Fort Augusta – 1756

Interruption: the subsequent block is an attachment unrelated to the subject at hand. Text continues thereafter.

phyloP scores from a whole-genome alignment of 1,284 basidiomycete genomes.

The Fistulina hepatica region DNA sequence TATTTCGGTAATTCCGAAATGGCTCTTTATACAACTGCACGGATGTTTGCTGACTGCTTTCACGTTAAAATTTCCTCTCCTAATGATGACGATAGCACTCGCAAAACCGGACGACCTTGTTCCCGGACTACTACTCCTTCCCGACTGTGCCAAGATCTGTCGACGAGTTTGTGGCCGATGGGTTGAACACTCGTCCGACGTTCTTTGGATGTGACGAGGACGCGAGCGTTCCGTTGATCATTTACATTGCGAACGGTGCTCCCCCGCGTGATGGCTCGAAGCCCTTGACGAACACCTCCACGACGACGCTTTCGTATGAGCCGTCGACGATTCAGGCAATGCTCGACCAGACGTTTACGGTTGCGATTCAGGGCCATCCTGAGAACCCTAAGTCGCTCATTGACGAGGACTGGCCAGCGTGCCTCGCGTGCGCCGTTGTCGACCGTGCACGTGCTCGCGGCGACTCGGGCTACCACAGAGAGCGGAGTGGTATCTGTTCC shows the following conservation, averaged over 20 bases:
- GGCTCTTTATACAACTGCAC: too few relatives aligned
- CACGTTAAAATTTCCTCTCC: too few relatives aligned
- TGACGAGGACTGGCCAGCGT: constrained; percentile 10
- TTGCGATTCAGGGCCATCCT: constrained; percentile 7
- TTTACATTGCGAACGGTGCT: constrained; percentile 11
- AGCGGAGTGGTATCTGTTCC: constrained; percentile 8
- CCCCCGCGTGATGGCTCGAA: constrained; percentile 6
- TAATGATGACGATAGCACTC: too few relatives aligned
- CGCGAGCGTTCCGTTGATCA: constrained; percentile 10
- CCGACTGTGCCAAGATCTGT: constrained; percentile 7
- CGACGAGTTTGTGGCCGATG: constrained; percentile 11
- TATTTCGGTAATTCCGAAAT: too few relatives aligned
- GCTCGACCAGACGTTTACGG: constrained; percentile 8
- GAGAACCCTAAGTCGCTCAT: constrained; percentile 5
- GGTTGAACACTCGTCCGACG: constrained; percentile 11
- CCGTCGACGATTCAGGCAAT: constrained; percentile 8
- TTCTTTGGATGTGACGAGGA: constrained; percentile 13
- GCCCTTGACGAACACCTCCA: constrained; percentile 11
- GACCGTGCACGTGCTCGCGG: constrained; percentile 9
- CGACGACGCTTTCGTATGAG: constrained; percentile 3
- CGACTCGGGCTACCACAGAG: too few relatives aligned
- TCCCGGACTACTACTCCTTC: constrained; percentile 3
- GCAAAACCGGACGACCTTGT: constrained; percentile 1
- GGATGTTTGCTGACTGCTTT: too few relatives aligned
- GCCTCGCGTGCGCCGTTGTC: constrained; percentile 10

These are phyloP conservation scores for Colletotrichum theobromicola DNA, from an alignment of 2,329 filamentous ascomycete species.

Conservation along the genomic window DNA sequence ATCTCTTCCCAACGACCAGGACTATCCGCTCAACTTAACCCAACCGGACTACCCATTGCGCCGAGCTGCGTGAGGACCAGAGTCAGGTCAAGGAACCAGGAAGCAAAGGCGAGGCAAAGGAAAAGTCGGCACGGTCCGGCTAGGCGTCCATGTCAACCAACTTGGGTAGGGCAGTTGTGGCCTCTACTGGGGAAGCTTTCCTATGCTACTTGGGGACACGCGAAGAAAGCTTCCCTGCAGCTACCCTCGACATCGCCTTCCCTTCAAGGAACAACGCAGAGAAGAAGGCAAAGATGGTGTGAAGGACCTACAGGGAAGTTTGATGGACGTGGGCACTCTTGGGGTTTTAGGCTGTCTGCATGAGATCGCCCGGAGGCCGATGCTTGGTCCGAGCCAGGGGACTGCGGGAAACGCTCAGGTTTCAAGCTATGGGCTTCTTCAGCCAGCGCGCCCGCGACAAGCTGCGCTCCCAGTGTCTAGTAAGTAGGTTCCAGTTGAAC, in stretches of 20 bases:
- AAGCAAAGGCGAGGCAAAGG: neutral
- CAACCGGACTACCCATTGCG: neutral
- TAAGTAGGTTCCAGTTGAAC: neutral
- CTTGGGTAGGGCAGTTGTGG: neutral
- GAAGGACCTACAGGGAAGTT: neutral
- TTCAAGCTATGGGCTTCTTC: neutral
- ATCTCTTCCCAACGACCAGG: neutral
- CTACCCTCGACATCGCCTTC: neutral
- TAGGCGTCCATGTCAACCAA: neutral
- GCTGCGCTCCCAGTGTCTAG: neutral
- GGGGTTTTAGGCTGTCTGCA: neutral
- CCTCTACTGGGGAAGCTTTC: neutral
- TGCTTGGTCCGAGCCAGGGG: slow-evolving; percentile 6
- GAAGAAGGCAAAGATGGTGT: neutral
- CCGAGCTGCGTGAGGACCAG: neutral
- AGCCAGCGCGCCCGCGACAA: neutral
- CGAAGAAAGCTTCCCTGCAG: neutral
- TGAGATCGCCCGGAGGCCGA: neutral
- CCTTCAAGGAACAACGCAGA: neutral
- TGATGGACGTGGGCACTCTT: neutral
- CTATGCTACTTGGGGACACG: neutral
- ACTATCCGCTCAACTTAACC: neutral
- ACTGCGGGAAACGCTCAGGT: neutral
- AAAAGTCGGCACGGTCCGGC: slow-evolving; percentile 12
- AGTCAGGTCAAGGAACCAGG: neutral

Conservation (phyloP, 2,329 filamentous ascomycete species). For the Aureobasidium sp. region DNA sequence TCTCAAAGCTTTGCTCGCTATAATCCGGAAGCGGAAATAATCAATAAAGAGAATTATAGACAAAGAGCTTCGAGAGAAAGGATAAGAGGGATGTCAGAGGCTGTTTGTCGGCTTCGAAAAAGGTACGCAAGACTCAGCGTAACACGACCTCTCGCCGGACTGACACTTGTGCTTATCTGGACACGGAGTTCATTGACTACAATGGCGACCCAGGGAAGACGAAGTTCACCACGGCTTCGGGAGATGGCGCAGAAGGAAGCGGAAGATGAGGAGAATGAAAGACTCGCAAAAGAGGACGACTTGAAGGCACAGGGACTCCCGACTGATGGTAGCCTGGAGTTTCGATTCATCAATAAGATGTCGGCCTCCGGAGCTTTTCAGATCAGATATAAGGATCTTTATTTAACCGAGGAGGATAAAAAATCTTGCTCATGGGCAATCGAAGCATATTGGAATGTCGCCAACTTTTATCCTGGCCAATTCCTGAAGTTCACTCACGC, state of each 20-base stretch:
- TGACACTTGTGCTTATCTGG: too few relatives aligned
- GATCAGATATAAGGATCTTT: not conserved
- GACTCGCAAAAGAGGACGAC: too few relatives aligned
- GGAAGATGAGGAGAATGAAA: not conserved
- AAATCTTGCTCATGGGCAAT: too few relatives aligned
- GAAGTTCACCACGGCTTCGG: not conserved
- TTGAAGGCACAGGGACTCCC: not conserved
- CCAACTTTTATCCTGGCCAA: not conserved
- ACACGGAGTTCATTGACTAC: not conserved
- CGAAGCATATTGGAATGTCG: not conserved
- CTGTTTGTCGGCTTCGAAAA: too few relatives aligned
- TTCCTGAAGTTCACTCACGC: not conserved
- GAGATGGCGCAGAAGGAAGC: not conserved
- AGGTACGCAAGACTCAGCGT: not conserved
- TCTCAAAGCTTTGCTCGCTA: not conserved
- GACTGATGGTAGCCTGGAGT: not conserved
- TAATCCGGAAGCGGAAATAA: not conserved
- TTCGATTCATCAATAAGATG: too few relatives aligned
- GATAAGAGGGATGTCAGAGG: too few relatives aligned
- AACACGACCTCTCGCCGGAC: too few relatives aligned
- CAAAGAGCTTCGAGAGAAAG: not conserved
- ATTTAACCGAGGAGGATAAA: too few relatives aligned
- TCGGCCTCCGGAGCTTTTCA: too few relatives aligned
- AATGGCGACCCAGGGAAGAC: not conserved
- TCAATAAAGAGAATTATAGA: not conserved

Fort Augusta was built in 1756 by Col William Clapham was the main stronghold of the English in Northumberland County, Pennsylvania, in the upper Susquehanna Valley, at the junction of the East and West branches of the Susquehanna River at a site now within the limits of the city of Sunbury. The site had been an area the Indians called “Shamokin,” the largest Indian town and trading center in Pennsylvania. Terrified of vengeful white soldiers, the Indians had burned their homes and abandoned the site in the days leading up to the French and Indian War. The Fort was in use from the time of the French and Indian War to the close of the American Revolution. Named for Augusta of Saxe-Gotha, the mother of King George III, Fort Augusta was the largest of the Provincial forts. During its use, Fort Augusta, with its strength and strategic location, was never forced to endure a siege. The closest it came to that was in 1756, when several hundred French and Indian troops traveled the Great Shamokin Path in an effort to destroy this fort. This army had been gathered from the French posts at Duquesne, Kittanning, Venango, and Le Boeuf, and assembled at the mouth of Anderson Creek, near the present location of Curwensville, Clearfield County, Pennsylvania. Here, they built crude boats, rafts, and bateaux for passage down the Susquehanna River for the proposed attack. They dragged along with them two small brass cannon, but after reconnoitering found the distance too great for the guns to shoot from the hill opposite the fort. The defense at Fort Augusta was strong enough to resist attack by storming or by siege, and the attack was abandoned. A British defeat at Fort Augusta may have altered the history of the course of the French and Indian War. During the American Revolutionary War, Fort Augusta became the headquarters of the military department of the upper Susquehanna. [3] Fort Augusta was dismantled in 1796.

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